Since 2012 when the current fuel economy rules were put into place, new cars and trucks have made great progress in boosting fuel efficiency. Now, federal and state officials are hoping to build on this progress by finalizing new standards for model years 2022-2025. Meeting the standards requires automakers to adopt new technologies. So the question is: are the costs of these technological enhancements worth it for consumers? And what impact does low gas prices have on the fuel savings consumers can expect?
In July, officials at the Environmental Protection Agency and the National Highway Traffic Safety Administration released a draft report on the technologies in the market today and how automakers can meet the new standards. The report found that much of the technologies needed to meet the standards already exist in the market now and that automakers were making great progress in deploying those technologies in new cars. In fact, a number of cars on sale today already meet the fuel efficiency goals for 2022-2025. Their report concluded that this progress means automakers can meet the standards and do it at a lower cost than they initially projected in 2012.
At Consumers Union, we want to know what this means for consumers. Obviously, it is good news that the federal report suggests the standards can be achieved at a reasonable cost. But factoring the cost of the technology and the expected fuel savings – will new car buyers come out on top? If so, how much will they save? And when?
It turns out the answers are 1) Yes. 2) A lot. And 3) Immediately.
In a new report out today, Consumers Union finds new car and truck buyers can expect net savings soon after purchasing a new car. Since most buyers take out loans to purchase a new car or truck, the costs of the new technologies are spread out over the length of the loan. The fuel savings are so significant, even with low gas prices, the report estimates that gas savings will outweigh technology costs in the first month and continue after that. Over the life of a vehicle, consumers can expect to save between $3,200-$4,800. If gas prices rise to more typical levels, the savings will be even greater – up to $8,200 per vehicle.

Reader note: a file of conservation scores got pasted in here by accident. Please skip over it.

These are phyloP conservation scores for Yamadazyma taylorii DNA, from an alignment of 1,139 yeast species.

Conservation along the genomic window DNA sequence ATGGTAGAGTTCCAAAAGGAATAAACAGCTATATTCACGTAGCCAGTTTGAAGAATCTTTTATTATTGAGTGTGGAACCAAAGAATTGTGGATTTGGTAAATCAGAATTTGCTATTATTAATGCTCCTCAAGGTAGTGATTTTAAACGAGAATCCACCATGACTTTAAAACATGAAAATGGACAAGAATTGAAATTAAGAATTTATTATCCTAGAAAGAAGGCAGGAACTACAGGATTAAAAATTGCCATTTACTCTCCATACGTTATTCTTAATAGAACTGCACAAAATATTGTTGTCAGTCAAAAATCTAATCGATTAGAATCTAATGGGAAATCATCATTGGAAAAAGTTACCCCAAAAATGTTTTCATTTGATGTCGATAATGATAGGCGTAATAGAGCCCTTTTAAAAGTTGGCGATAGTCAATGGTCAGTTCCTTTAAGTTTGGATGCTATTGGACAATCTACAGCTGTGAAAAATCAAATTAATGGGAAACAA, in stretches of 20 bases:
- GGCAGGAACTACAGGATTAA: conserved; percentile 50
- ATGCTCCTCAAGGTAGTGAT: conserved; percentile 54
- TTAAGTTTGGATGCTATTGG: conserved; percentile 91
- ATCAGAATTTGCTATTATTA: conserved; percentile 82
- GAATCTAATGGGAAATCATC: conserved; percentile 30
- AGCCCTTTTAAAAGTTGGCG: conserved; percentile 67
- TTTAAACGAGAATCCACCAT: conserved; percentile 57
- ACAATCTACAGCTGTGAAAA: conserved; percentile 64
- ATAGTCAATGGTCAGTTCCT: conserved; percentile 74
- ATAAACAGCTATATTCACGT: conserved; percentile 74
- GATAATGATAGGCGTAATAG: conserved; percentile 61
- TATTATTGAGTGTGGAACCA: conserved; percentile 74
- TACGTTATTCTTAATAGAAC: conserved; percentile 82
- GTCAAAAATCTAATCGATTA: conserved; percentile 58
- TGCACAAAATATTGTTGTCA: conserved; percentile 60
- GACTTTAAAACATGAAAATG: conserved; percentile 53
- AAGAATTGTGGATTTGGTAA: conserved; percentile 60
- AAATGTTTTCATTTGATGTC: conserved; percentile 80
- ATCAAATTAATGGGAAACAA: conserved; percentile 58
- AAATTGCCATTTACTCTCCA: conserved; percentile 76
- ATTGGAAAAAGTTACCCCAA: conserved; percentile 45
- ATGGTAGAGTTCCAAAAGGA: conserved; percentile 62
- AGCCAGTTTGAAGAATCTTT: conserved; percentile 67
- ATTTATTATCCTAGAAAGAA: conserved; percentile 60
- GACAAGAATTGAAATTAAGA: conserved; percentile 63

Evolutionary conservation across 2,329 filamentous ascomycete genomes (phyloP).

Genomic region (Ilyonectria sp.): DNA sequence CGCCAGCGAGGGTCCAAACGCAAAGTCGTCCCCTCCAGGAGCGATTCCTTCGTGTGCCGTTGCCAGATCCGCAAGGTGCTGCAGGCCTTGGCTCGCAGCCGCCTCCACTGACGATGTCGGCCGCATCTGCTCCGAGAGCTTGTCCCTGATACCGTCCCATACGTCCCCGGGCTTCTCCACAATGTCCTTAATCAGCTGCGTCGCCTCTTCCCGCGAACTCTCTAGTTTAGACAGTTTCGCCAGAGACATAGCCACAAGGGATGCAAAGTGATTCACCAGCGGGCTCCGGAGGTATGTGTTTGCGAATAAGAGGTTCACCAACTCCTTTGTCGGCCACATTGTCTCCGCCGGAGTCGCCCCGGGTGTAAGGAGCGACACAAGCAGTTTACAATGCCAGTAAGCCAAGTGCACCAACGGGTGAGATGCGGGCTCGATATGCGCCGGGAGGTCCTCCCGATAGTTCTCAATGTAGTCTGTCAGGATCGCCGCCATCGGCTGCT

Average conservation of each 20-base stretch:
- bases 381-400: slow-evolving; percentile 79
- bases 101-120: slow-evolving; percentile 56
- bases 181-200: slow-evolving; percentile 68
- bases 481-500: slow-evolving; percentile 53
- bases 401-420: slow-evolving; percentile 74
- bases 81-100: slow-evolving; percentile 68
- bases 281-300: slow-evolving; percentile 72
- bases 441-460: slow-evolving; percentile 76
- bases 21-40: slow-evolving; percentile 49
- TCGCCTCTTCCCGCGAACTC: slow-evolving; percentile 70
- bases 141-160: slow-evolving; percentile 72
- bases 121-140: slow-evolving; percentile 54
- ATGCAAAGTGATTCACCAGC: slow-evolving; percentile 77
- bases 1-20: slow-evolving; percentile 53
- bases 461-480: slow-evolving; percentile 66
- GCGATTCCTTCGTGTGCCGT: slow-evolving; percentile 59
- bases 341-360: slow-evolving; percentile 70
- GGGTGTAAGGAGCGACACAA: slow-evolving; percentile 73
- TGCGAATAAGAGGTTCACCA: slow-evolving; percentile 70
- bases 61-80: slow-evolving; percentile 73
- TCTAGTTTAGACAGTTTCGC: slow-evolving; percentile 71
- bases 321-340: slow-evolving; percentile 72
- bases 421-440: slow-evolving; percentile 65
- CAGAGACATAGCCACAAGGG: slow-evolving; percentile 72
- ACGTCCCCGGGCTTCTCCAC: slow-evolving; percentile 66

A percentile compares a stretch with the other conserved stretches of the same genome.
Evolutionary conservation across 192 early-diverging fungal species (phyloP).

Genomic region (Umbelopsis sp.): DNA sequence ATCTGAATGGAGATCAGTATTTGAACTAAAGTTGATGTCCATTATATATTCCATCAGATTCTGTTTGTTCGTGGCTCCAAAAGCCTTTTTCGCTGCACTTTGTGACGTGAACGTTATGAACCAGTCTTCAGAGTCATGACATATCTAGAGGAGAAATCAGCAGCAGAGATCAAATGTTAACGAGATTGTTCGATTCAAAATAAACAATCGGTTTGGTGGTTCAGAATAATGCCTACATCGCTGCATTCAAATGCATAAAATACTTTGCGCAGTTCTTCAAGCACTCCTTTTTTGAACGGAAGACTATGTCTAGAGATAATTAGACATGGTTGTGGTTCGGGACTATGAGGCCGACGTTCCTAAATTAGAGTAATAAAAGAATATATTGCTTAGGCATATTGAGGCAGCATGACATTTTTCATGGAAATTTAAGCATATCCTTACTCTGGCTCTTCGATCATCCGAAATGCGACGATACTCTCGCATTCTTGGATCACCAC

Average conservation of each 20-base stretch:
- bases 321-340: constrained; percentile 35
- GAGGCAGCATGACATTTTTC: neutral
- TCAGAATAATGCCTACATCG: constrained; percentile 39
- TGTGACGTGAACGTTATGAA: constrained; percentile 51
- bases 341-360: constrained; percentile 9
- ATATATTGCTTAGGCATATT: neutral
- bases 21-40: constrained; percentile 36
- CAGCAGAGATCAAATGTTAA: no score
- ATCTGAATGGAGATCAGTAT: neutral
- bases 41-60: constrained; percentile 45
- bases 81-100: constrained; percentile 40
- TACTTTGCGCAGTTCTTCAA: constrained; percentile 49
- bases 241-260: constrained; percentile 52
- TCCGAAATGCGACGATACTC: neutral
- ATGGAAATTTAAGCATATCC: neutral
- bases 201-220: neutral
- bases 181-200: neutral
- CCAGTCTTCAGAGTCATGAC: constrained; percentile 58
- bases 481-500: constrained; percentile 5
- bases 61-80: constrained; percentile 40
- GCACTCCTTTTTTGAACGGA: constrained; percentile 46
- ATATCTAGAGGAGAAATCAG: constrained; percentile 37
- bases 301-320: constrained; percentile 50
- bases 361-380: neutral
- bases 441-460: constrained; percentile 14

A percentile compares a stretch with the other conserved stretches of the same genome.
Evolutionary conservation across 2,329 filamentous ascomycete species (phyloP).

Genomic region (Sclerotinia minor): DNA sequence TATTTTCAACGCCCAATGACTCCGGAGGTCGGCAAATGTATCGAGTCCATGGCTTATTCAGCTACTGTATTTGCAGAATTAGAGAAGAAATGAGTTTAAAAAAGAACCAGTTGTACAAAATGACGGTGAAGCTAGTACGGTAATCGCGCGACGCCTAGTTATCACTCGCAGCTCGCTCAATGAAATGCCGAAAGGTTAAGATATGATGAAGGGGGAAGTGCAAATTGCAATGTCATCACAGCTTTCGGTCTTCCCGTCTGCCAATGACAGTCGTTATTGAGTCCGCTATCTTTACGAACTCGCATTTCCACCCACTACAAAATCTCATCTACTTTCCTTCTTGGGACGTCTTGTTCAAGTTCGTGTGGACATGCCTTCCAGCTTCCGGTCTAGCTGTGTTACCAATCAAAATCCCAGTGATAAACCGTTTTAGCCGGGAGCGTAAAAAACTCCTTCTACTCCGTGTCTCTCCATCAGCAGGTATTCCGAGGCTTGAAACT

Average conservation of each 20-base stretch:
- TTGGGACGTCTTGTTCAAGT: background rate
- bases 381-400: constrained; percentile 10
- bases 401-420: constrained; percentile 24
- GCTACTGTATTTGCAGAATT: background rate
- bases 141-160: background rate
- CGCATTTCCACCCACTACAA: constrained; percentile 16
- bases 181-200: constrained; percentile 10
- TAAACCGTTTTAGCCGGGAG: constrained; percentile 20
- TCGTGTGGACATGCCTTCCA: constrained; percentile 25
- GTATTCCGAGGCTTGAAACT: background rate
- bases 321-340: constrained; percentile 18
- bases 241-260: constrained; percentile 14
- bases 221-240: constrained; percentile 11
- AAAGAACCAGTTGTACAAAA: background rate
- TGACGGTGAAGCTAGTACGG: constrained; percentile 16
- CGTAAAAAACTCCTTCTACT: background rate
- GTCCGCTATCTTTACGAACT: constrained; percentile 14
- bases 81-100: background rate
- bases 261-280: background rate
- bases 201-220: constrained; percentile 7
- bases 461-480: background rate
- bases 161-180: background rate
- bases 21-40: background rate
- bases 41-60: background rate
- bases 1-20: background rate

These savings mean consumers have more money to spend on things they actually want or need.
So it is all the more confounding that some automakers continue to argue against higher fuel economy. They say that the costs for meeting the standards are too high, contrary to what was found in the exhaustive federal report based in large part on automaker-supplied data. They argue that consumers aren’t interested in more fuel efficient vehicles. But that’s the opposite of what we found in our recent national survey, which showed that nearly 80% of all Americans want higher fuel efficiency in their next vehicle purchase and fuel economy was the number one attribute car owners would like to see improved. Even consumers who buy trucks and SUVs expect more fuel efficiency in new vehicles.
Consumers Union supports strong fuel economy standards because they provide significant consumer savings. And given the clear benefits of the standards for consumers, we hope automakers honor their commitment to increasing efficiency and continue the progress they are making in producing cleaner cars.